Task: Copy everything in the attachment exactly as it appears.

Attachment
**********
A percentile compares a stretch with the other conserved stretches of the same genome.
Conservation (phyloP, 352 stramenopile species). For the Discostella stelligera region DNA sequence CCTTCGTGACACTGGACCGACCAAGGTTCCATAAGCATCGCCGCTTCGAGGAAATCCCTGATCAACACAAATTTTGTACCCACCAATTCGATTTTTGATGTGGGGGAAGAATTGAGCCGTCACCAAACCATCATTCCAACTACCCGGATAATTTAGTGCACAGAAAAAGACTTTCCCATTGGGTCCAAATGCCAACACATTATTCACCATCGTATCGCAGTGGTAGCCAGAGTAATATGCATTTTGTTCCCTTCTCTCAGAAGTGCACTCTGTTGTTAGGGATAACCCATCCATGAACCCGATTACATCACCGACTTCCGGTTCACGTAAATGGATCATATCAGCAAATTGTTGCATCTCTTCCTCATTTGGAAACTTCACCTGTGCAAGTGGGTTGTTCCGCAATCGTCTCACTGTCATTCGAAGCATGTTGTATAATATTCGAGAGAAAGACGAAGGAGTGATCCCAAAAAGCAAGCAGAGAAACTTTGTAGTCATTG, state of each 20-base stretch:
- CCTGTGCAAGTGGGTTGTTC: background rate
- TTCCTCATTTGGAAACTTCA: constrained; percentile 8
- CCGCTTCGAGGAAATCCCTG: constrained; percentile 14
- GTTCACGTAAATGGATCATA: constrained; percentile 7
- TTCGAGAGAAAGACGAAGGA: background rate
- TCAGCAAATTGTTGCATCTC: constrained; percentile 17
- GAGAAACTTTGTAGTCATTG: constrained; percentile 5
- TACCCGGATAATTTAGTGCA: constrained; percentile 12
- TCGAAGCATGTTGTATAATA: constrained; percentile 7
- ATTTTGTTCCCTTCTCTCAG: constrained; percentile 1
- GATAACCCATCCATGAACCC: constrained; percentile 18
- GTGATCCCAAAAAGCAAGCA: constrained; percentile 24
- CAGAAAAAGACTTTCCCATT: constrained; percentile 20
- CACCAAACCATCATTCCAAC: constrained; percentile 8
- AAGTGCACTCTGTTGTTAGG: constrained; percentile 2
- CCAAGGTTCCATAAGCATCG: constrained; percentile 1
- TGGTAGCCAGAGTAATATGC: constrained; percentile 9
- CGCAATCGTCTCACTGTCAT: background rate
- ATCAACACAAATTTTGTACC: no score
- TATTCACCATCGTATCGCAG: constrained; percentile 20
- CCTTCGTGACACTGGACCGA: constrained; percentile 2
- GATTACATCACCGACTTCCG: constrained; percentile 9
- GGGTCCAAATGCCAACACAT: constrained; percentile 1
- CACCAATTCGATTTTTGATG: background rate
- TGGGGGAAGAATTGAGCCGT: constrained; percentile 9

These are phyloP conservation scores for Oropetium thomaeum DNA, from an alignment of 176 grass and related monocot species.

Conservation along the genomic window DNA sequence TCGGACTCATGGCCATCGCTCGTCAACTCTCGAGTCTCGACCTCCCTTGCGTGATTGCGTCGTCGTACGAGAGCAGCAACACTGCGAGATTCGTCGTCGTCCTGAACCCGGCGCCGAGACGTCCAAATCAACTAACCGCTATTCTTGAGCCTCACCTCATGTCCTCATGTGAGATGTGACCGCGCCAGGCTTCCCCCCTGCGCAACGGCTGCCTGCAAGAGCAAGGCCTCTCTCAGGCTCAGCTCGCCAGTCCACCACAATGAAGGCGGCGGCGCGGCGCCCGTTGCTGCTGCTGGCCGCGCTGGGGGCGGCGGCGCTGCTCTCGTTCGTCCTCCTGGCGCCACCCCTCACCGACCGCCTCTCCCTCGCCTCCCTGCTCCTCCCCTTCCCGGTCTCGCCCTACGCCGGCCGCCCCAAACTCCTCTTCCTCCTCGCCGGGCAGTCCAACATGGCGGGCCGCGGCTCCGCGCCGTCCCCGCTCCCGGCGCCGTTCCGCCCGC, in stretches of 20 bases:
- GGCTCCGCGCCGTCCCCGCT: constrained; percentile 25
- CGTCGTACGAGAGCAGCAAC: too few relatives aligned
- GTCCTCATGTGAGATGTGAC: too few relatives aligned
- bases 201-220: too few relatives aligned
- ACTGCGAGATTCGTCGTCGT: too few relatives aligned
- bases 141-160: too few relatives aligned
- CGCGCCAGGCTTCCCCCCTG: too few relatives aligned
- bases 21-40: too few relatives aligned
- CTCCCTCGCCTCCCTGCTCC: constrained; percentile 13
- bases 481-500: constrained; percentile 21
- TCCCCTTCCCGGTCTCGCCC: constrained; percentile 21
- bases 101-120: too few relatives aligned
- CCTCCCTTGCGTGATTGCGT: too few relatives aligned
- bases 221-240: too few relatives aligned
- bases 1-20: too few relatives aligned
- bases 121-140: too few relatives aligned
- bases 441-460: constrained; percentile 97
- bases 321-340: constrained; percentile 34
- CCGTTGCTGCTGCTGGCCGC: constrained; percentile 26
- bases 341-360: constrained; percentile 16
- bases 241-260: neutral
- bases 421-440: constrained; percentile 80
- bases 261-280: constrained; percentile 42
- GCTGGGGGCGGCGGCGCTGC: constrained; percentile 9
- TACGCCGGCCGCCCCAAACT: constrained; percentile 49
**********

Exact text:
A percentile compares a stretch with the other conserved stretches of the same genome.
Conservation (phyloP, 352 stramenopile species). For the Discostella stelligera region DNA sequence CCTTCGTGACACTGGACCGACCAAGGTTCCATAAGCATCGCCGCTTCGAGGAAATCCCTGATCAACACAAATTTTGTACCCACCAATTCGATTTTTGATGTGGGGGAAGAATTGAGCCGTCACCAAACCATCATTCCAACTACCCGGATAATTTAGTGCACAGAAAAAGACTTTCCCATTGGGTCCAAATGCCAACACATTATTCACCATCGTATCGCAGTGGTAGCCAGAGTAATATGCATTTTGTTCCCTTCTCTCAGAAGTGCACTCTGTTGTTAGGGATAACCCATCCATGAACCCGATTACATCACCGACTTCCGGTTCACGTAAATGGATCATATCAGCAAATTGTTGCATCTCTTCCTCATTTGGAAACTTCACCTGTGCAAGTGGGTTGTTCCGCAATCGTCTCACTGTCATTCGAAGCATGTTGTATAATATTCGAGAGAAAGACGAAGGAGTGATCCCAAAAAGCAAGCAGAGAAACTTTGTAGTCATTG, state of each 20-base stretch:
- CCTGTGCAAGTGGGTTGTTC: background rate
- TTCCTCATTTGGAAACTTCA: constrained; percentile 8
- CCGCTTCGAGGAAATCCCTG: constrained; percentile 14
- GTTCACGTAAATGGATCATA: constrained; percentile 7
- TTCGAGAGAAAGACGAAGGA: background rate
- TCAGCAAATTGTTGCATCTC: constrained; percentile 17
- GAGAAACTTTGTAGTCATTG: constrained; percentile 5
- TACCCGGATAATTTAGTGCA: constrained; percentile 12
- TCGAAGCATGTTGTATAATA: constrained; percentile 7
- ATTTTGTTCCCTTCTCTCAG: constrained; percentile 1
- GATAACCCATCCATGAACCC: constrained; percentile 18
- GTGATCCCAAAAAGCAAGCA: constrained; percentile 24
- CAGAAAAAGACTTTCCCATT: constrained; percentile 20
- CACCAAACCATCATTCCAAC: constrained; percentile 8
- AAGTGCACTCTGTTGTTAGG: constrained; percentile 2
- CCAAGGTTCCATAAGCATCG: constrained; percentile 1
- TGGTAGCCAGAGTAATATGC: constrained; percentile 9
- CGCAATCGTCTCACTGTCAT: background rate
- ATCAACACAAATTTTGTACC: no score
- TATTCACCATCGTATCGCAG: constrained; percentile 20
- CCTTCGTGACACTGGACCGA: constrained; percentile 2
- GATTACATCACCGACTTCCG: constrained; percentile 9
- GGGTCCAAATGCCAACACAT: constrained; percentile 1
- CACCAATTCGATTTTTGATG: background rate
- TGGGGGAAGAATTGAGCCGT: constrained; percentile 9

These are phyloP conservation scores for Oropetium thomaeum DNA, from an alignment of 176 grass and related monocot species.

Conservation along the genomic window DNA sequence TCGGACTCATGGCCATCGCTCGTCAACTCTCGAGTCTCGACCTCCCTTGCGTGATTGCGTCGTCGTACGAGAGCAGCAACACTGCGAGATTCGTCGTCGTCCTGAACCCGGCGCCGAGACGTCCAAATCAACTAACCGCTATTCTTGAGCCTCACCTCATGTCCTCATGTGAGATGTGACCGCGCCAGGCTTCCCCCCTGCGCAACGGCTGCCTGCAAGAGCAAGGCCTCTCTCAGGCTCAGCTCGCCAGTCCACCACAATGAAGGCGGCGGCGCGGCGCCCGTTGCTGCTGCTGGCCGCGCTGGGGGCGGCGGCGCTGCTCTCGTTCGTCCTCCTGGCGCCACCCCTCACCGACCGCCTCTCCCTCGCCTCCCTGCTCCTCCCCTTCCCGGTCTCGCCCTACGCCGGCCGCCCCAAACTCCTCTTCCTCCTCGCCGGGCAGTCCAACATGGCGGGCCGCGGCTCCGCGCCGTCCCCGCTCCCGGCGCCGTTCCGCCCGC, in stretches of 20 bases:
- GGCTCCGCGCCGTCCCCGCT: constrained; percentile 25
- CGTCGTACGAGAGCAGCAAC: too few relatives aligned
- GTCCTCATGTGAGATGTGAC: too few relatives aligned
- bases 201-220: too few relatives aligned
- ACTGCGAGATTCGTCGTCGT: too few relatives aligned
- bases 141-160: too few relatives aligned
- CGCGCCAGGCTTCCCCCCTG: too few relatives aligned
- bases 21-40: too few relatives aligned
- CTCCCTCGCCTCCCTGCTCC: constrained; percentile 13
- bases 481-500: constrained; percentile 21
- TCCCCTTCCCGGTCTCGCCC: constrained; percentile 21
- bases 101-120: too few relatives aligned
- CCTCCCTTGCGTGATTGCGT: too few relatives aligned
- bases 221-240: too few relatives aligned
- bases 1-20: too few relatives aligned
- bases 121-140: too few relatives aligned
- bases 441-460: constrained; percentile 97
- bases 321-340: constrained; percentile 34
- CCGTTGCTGCTGCTGGCCGC: constrained; percentile 26
- bases 341-360: constrained; percentile 16
- bases 241-260: neutral
- bases 421-440: constrained; percentile 80
- bases 261-280: constrained; percentile 42
- GCTGGGGGCGGCGGCGCTGC: constrained; percentile 9
- TACGCCGGCCGCCCCAAACT: constrained; percentile 49